Filling the Void

Stop for a moment and focus. Listen to your heart.

How empty must a man be to invest millions of dollars in a private island for which the sole purpose is getting away with child molestation? Perhaps we could understand how enticing others to indulge in such fantasies might be the means to blackmailing them, but Epstein is known to have used his own dope, so to speak. Again, what does this say about a whole herd of people whose lives are so empty that a momentary thrill is worth that much money and effort?

The primary question for the wealthy and powerful is whether they can get away with it. This involves foreign royalty, nobility and what passes for that status in America. Are there no grand challenges left for humanity to fire passion and self-investment?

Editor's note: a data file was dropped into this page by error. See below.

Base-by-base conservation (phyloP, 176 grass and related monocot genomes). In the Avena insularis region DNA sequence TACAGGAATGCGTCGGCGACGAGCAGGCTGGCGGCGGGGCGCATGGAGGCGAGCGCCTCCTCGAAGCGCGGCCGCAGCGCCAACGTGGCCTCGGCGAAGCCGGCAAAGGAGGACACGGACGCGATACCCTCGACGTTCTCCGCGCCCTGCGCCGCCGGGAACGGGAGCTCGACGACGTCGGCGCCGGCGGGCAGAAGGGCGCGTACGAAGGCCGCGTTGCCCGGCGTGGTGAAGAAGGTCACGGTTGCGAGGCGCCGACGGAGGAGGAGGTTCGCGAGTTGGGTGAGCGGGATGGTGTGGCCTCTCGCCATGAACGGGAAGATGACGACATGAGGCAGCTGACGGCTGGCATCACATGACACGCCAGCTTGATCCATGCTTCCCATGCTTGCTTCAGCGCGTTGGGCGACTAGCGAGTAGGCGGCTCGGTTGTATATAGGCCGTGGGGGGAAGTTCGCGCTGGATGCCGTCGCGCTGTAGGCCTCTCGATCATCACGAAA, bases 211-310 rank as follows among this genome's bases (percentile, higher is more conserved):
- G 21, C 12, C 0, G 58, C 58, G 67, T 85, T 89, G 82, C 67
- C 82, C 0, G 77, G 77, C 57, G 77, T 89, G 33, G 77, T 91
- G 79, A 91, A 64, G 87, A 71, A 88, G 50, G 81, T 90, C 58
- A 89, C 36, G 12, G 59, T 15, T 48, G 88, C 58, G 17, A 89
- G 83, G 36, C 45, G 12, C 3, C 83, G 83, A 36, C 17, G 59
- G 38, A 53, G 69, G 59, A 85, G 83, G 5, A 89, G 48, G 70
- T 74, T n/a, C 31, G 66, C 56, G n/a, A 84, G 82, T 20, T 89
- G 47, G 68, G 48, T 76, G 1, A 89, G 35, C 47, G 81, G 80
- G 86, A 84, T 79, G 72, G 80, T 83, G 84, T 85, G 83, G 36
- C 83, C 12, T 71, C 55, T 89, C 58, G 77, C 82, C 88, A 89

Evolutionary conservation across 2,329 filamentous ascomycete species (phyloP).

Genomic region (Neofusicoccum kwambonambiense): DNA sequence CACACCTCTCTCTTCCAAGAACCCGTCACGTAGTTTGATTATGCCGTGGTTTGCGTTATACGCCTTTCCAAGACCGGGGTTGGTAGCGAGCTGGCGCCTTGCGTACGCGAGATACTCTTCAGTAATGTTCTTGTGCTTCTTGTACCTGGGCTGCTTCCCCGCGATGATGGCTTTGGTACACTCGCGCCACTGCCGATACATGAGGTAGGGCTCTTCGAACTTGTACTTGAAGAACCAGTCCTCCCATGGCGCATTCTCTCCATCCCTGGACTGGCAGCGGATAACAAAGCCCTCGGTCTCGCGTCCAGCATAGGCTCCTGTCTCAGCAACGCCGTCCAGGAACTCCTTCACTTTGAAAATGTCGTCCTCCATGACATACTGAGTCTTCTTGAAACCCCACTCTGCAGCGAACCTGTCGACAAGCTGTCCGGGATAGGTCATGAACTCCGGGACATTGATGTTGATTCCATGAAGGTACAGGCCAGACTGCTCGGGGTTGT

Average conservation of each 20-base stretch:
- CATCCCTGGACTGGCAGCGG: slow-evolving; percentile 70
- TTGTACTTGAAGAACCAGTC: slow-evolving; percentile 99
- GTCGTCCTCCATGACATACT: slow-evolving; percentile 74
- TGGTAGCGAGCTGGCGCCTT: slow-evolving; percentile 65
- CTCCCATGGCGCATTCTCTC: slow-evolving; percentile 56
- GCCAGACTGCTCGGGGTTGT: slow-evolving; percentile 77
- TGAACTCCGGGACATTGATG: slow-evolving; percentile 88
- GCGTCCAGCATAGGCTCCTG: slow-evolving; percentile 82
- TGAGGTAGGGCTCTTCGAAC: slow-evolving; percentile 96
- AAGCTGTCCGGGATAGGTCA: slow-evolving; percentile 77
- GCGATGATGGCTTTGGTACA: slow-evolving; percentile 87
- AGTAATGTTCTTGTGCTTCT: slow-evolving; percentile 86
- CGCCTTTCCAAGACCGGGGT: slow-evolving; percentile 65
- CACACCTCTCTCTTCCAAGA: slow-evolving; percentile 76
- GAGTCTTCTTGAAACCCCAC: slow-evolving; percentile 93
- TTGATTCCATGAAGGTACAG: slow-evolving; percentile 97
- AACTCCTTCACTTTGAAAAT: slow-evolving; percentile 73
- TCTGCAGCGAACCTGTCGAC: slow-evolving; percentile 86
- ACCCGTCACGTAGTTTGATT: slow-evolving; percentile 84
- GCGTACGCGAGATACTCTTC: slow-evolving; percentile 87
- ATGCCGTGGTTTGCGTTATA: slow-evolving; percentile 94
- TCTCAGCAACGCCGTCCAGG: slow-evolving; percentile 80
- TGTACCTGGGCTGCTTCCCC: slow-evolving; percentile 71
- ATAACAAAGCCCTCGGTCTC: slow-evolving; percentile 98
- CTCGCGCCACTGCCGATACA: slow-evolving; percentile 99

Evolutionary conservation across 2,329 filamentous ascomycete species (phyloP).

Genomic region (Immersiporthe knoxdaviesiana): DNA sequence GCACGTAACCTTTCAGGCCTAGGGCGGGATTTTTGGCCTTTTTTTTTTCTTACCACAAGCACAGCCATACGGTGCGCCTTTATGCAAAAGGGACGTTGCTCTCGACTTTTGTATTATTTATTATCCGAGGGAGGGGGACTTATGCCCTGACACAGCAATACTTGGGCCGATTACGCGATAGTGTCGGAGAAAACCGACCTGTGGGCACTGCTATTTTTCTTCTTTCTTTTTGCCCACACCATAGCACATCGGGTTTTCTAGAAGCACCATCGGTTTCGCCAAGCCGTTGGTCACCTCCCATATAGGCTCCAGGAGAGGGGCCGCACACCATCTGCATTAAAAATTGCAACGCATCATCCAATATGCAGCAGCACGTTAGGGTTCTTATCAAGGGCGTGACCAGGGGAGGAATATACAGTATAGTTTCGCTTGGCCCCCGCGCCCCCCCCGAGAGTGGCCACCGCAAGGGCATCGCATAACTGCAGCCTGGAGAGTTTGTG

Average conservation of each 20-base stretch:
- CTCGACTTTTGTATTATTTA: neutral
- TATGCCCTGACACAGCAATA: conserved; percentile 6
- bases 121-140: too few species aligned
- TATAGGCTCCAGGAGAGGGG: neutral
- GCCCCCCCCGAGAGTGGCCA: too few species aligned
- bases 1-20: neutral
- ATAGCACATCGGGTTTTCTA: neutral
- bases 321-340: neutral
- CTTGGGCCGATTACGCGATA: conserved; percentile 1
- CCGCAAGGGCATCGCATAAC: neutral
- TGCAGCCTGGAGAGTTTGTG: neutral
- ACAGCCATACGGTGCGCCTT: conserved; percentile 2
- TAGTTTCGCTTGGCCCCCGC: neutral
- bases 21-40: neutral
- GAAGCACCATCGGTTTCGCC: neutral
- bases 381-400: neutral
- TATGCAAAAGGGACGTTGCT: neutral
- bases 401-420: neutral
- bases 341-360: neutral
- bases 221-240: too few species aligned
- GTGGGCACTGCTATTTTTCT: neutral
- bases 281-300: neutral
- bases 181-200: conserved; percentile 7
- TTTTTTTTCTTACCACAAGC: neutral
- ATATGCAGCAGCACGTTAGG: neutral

What does it signal when this sort of thing is such a strong temptation?

About Ed Hurst

Disabled Veteran, prophet of God's Laws, Bible History teacher, wannabe writer, volunteer computer technician, cyclist, Social Science researcher
This entry was posted in sanity and tagged , , , . Bookmark the permalink.

2 Responses to Filling the Void

  1. Iain says:

    “Don’t get high on your own supply”
    Rich Baby Boomers grand cause is themselves.
    The hand basket overflows and is now a container ship, destination unchanged.

    Like

  2. Jay DiNitto says:

    What a scumbag. In most cases, poverty is a blessing. Imagine if more people had more money? They’d set the world on fire.

    Like

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